1. The question referred to us on this reference is a very short one and it is capable of an easy answer. The question is : 'Whether having regard to the provisions of section 10(2) read with section 10(5) of the Income-tax Act, the assessee company is entitled to a deduction of Rs. 1,80,000 on account of bonus for the year 1951 in computing the business profits for the assessment year 1952-53 ?'
2. Now, the assessee is the Nagri Mills Co. Ltd., Ahmedabad, and the accounting year corresponding to the assessment year 1952-53 is the calendar year 1951. There was a dispute in regard to the bonus payable to the workers for the year 1951 and the matter was referred to conciliation. The conciliation board gave its award in June, 1952, and a bonus was actually distributed in December, 1952. The assessee company maintains its accounts on a mercantile basis and no entry was made in the account books of the company for the year 1951 making a provision for payment of bonus. However, in their return, the company claimed to deduct from the profits the bonus directed to be paid by the conciliation board by its award as an allowable expense which had not been charged in arriving at the figure of profits. The contention of the Department is that this amount, which was Rs. 1,80,000, not having been paid in the accounting year 1951, nor debited in the accounts kept on the mercantile basis, was not a deduction for the assessment year 1952-53.
3. We have often wondered why the Income-tax authorities, in a matter such as this where the deduction is obviously a permissible deduction under the Income-tax Act, raise disputes as to the year in which the deduction should be allowed. The question as to the year in which a deduction is allowable may be material when the rate of tax chargeable on the assessee in two different years is different; but in the case of income of a company, tax is attracted at a uniform rate, and whether the deduction in respect of bonus was granted in the assessment year 1952-53 or in the assessment year corresponding to the accounting year 1952, that is in the assessment year 1953-54, should be a matter of no consequence to the Department; and one should have thought that the Department would not fritter away its energies in fighting matters of this kind. But, obviously, judging from the references that come up to us every now and then, the Department appears to delight in raising points of this character which do not affect the taxability of the assessee or the tax that the Department is likely to collect from him whether in one year or the other.
4. The point raised for determination turns on the words used in section 10, sub-section (2), clause (x), which allows a deduction in respect of bonus and section 10(5). Now, in section 10(2)(x), what is allowable as a deduction is 'any sum paid to an employee as bonus'. By itself this contemplates actual payment; but section 10(5) defines the word 'paid' which appears in sub-section (2) as meaning 'actually paid or incurred according to the method of accounting upon the basis of which the profits or gains are computed under this section'. Therefore, an actual payment is not necessary for the purpose of this deduction; it is sufficient if the liability to bonus is incurred according to the method of accounting upon the basis of which the profits or gains are computed. Now, considering that the profits or gains are computed on the mercantile basis, the amount of bonus for the year 1951 would properly be treated under the mercantile system as an expense for the year 1951. It appears to us to be a matter of little consequence that in point of fact no entry was made in the account of that year making a provision for the bonus, because obviously such an entry could only be made after the conclusion of that year when the profits of that year were known, and, therefore, the liability for a bonus, and it could have been made at any time. The absence of an entry, therefore, does not appear to us to affect the question of whether the assessee was entitled to a deduction in respect of this amount of Rs. 1,80,000. The position appears to us to be made clearer when one turns to the prescribed form of return in Part IV whereof an assessee is to give particulars of income from a business, profession or vocation. The particulars consist, in the first instance, of profit or loss as per profit and loss account; then there are several items which have to be added to the figure of profits or deducted from the figure of loss; and then follow several items which are to be deducted from the profits or added to the figure of losses. Amongst the items which are to be deducted, the last item is 'any other allowable expense which has not been charged in arriving at the above figure of profits'. It is under this head that the assessee claimed Rs. 1,80,000 as the return in this case was made after the conciliation board had fixed the amount of bonus. Obviously, this amount of Rs. 1,80,000 is an allowable expense. Obviously, again, it has not been charged in arriving at the figure of profits according to the profit and loss account. Therefore, it was an amount that could legitimately be shown as a deduction under this part of the statutory form of return, and the assessee were, in our opinion, entitled to have this deduction or allowance. There is no dispute, and there can be none, as to the reasonableness of the quantum which might have been material if there had been no conciliation and an award in regard to the bonus. The only dispute relates to the year in which the amount should be allowed. In our opinion, the amount was rightly allowable in the assessment year 1952-53 and the Tribunal came to the correct conclusion.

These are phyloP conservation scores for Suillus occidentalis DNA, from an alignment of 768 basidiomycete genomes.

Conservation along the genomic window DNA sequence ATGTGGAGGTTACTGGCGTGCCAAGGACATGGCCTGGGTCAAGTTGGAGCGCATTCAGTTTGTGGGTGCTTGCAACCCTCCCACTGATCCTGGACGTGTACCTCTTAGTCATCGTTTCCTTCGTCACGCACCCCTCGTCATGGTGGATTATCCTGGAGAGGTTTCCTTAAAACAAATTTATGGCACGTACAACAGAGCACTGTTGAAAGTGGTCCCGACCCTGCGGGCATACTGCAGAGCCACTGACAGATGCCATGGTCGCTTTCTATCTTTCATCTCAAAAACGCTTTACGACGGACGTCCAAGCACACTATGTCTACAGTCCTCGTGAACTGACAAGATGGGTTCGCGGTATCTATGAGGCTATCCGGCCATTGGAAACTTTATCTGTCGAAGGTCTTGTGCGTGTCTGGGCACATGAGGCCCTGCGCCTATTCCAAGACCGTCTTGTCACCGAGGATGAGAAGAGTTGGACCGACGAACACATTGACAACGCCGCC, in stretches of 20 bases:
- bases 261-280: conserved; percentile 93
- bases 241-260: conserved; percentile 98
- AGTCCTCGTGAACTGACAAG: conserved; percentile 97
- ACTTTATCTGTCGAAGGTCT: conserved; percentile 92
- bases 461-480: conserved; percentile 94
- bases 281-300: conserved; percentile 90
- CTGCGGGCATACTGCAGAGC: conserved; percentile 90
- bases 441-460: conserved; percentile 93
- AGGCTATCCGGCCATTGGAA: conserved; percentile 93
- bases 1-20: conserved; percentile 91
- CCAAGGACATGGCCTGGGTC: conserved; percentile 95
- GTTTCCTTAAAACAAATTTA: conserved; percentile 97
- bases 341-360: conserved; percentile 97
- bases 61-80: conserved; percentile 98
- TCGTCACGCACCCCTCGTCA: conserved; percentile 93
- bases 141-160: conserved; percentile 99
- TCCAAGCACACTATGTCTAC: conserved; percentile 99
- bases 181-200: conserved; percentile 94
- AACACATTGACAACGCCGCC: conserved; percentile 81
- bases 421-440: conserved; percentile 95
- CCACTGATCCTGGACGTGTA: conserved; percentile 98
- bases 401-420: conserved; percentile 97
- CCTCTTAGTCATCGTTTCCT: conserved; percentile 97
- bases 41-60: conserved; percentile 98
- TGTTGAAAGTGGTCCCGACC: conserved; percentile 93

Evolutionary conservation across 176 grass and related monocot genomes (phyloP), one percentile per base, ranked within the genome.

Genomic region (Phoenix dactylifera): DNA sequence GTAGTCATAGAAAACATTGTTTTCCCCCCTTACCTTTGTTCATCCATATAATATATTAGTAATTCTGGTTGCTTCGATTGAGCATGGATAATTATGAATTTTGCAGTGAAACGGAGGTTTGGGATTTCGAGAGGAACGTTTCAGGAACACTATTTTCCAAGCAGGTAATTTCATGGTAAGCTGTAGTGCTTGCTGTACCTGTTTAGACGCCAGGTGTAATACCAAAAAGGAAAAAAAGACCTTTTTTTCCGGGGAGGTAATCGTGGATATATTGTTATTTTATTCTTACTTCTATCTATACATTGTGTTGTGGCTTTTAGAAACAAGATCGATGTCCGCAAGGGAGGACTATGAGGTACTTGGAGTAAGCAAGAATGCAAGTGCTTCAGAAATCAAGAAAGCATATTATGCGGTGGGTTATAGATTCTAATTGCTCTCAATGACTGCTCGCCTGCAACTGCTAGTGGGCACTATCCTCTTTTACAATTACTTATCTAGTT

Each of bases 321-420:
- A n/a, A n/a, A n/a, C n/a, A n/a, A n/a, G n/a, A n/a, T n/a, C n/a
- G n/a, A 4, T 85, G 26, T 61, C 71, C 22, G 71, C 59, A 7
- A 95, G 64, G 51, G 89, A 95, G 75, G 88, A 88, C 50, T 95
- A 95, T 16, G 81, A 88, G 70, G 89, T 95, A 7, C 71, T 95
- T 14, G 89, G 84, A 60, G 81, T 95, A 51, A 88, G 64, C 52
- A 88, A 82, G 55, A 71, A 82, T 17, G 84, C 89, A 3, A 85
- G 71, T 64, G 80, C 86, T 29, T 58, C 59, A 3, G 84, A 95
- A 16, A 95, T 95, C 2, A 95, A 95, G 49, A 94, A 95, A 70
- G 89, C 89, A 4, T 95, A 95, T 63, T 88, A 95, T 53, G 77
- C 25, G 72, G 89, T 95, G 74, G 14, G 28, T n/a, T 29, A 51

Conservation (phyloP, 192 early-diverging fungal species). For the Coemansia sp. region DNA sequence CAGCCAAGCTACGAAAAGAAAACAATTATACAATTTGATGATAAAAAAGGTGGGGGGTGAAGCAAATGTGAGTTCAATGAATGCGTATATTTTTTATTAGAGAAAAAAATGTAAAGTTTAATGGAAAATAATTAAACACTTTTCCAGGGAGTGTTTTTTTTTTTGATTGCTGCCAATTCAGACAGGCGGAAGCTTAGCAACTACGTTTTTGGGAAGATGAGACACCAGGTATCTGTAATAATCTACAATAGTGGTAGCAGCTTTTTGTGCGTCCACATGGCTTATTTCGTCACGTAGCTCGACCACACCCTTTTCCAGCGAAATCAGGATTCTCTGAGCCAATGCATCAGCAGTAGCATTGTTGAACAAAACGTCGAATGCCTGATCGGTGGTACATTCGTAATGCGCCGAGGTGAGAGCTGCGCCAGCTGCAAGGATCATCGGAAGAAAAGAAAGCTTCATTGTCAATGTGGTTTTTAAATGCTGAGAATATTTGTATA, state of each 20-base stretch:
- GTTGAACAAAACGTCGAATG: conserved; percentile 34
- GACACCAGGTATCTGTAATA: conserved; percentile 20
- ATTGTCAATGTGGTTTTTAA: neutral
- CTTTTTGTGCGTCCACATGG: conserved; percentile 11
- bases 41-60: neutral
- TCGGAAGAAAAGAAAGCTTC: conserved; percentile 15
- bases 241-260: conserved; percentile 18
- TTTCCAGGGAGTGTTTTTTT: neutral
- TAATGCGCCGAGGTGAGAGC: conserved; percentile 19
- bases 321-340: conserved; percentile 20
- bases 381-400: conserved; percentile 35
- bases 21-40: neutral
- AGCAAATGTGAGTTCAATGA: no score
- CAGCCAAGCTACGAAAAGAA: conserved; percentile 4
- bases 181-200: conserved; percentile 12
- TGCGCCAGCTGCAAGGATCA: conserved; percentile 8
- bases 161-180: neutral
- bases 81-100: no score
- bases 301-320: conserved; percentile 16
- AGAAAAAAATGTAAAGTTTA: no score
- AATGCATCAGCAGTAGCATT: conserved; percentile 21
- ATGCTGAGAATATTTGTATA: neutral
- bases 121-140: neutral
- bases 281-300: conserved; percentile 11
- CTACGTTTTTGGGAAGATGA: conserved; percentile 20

5. Our answer to the issue is in the affirmative.
6. Income-tax Commissioner to pay costs.
7. Question answered in the affirmative.